Just like Pooh’s mind isn’t meant to think when it is bouncing down steps, ours aren’t meant to multitask. We are horrible at it. Good multitaskers? They don’t exist. Even the self-proclaimed best of the best perform far worse at just about anything when they are multitasking than when they focus on one thing at a time. In one study, those people who defined themselves as successful heavy media multitaskers, consuming multiple content streams at once with ease, were actually more susceptible to both irrelevant environmental stimuli and irrelevant representations in memory. As a result, they were far more likely to get distracted and became worse instead of better at task-switching. And isn’t task-switching just where you’d expect good multitaskers to excel?
And it goes further. A chronic tendency to sacrifice depth for breadth may, according to the findings, actually alter our brain’s underlying information processing and its cognitive control mechanisms, so that we become unable to weed out the irrelevant inputs that come both from the outside (media streams, etc.) and the inside (our own memories), and as a result, can’t focus our attention when multiple distractions are present. It really is an incredibly physical process, just as Pooh’s journey would have you believe.
And neural changes are evident even in something as seemingly easy—at least compared to the myriad inputs that we’ve become used to juggling every day—as driving and talking at the same time. Participants who listened to spoken sentences that they had to judge to be true or false saw a marked decline in driving accuracy in a simulated driving task. And what’s more, activation in the parietal lobe (associated with spatial processing) declined by 37% as compared to its activity during the uninterrupted driving task. All this without even having to manage a phone—just from having to process someone’s speech.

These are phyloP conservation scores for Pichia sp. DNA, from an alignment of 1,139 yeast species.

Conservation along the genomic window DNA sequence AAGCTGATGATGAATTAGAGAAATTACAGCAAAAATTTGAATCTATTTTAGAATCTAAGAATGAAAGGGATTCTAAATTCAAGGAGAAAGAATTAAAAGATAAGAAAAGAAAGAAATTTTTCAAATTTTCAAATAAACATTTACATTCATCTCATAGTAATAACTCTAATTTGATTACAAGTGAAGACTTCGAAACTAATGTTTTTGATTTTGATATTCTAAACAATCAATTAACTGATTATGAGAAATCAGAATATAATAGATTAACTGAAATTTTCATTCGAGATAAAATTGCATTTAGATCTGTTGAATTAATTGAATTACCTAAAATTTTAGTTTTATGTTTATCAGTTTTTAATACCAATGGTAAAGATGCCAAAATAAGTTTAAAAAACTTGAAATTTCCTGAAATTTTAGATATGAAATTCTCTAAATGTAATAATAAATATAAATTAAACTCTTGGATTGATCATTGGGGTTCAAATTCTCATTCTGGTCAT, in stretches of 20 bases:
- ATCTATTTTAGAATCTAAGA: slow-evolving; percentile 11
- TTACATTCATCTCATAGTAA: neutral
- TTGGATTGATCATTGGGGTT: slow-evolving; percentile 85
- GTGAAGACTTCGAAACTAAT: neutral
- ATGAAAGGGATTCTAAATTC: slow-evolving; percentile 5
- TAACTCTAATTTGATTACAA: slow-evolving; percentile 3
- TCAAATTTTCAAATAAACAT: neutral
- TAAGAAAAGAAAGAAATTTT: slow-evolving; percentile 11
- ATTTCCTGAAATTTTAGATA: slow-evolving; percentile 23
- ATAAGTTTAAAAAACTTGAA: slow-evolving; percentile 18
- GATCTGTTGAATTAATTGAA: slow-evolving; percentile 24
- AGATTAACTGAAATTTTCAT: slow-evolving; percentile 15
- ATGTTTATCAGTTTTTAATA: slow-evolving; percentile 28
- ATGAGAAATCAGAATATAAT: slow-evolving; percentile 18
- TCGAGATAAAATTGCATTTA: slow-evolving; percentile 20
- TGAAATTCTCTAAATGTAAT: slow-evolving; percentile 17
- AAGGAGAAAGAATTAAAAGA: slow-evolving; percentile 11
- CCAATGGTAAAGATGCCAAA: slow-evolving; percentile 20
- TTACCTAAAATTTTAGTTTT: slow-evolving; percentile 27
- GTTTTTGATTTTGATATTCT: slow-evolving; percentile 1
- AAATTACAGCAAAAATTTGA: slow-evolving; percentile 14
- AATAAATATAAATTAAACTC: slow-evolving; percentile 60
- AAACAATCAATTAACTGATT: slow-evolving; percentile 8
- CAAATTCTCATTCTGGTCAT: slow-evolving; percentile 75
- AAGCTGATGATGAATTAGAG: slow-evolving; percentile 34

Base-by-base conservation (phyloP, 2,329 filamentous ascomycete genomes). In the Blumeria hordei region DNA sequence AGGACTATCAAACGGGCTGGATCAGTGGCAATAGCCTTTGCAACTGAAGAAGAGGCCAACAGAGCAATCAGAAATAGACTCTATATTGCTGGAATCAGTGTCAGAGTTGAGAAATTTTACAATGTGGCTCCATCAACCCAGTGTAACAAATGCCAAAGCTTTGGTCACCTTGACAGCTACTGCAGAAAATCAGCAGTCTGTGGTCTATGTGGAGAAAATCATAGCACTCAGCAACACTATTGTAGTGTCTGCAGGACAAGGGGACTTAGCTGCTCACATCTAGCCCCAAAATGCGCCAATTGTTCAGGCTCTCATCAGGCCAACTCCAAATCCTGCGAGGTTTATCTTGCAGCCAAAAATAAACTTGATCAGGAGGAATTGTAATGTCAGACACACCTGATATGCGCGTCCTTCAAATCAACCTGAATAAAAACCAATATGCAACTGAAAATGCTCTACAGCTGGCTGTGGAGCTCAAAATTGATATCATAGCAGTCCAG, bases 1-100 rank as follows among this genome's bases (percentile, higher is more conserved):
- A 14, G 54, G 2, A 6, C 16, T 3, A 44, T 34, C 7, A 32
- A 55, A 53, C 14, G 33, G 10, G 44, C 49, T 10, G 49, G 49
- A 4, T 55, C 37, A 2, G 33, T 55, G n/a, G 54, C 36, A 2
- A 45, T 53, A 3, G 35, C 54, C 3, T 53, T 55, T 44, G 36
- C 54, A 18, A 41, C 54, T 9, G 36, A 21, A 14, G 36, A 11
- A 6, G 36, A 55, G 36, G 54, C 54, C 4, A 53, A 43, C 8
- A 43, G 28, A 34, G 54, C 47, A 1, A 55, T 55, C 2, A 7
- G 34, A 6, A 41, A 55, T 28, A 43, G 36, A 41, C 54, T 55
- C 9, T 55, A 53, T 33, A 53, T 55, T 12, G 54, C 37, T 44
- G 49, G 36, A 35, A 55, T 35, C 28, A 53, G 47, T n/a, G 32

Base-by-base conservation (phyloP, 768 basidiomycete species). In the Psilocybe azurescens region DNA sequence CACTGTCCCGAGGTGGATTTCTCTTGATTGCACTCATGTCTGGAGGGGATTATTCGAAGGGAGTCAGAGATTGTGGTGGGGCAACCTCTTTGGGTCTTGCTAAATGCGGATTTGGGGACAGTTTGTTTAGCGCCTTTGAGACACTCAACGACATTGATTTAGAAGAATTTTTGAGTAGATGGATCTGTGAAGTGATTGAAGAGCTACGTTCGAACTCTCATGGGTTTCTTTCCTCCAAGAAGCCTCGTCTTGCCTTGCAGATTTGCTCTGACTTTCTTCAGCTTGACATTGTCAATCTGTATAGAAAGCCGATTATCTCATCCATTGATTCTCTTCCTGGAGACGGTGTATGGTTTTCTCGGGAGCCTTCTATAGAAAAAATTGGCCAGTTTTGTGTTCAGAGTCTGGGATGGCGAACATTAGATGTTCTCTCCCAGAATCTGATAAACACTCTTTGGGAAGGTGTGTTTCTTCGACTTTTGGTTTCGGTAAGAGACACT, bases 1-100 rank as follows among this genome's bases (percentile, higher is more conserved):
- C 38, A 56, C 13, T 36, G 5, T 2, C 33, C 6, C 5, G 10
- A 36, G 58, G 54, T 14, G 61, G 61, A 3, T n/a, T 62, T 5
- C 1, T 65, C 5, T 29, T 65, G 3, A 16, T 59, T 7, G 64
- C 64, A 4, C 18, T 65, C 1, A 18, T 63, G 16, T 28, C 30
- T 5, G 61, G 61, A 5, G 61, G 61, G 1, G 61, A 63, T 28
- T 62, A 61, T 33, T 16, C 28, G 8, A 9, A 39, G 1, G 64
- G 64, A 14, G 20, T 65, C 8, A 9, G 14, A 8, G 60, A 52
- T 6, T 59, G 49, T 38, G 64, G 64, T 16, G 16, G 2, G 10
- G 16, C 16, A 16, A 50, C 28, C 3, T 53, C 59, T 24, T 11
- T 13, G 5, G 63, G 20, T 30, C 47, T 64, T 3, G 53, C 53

With age, the prognosis gets even worse. Older adults are more affected by interruptions than are younger adults, performing worse on tasks of working memory (incidentally, everyone is affected; it’s just a question of extent) and losing potentially valuable information in the process.
Still, you might find yourself arguing that, just as Pooh only knows one way of coming down the stairs, bump after bump, so, too, do we have to multitask to get along; no two ways about it. But is that really so? If you could improve quality and focus, you may end up getting more done by effective task planning than you would by simultaneously trying to do everything at once. Maybe, Pooh really could come upon that elusive other way to get down the stairs, once he stops bumping for a bit.
And what’s more, he might be happier as a result. Not that Pooh has any shortage of that—but then again, as instructive as he is, he is a bear of very little brain, and far less memory to begin with than are we. He may find it easy to forget that bumping along one step at a time wasn’t the most pleasant method of transportation. We may not be as lucky. In fact, multitasking may be making us more unhappy than we realize—at least Harvard psychologist. Dan Gilbert would argue that it does. Gilbert found that people are less happy, no matter how pleasant or unpleasant an activity might be, when their mind wanders (and yes, mind-wandering is the cause, not the result, of unhappiness, as time-lag analyses illustrated). And that happens on average 46.9% of the time. While mind-wandering and multitasking may not be the exact same thing, I would argue that really, mind-wandering is just one specific subset of multitasking: a multitasking of the mind, so to speak—and one that likely precedes (and certainly accompanies) physical multitasking.
Pooh has one thing on us. No bear is likely to be as in the moment as he. When his mind wanders, its new activity is whatever it has wandered to—and as such, you can say it’s not wandering at all. So, he manages to stay happy, if not necessarily as efficient as he might be if someone were to just stop bumping his head. And that, perhaps, is what we should learn from him. We may be able to improve our performance if we would only take a moment to pause in between all of those steps. But even if we can’t, the least we can do is be present in whatever multiple tasks we attempt.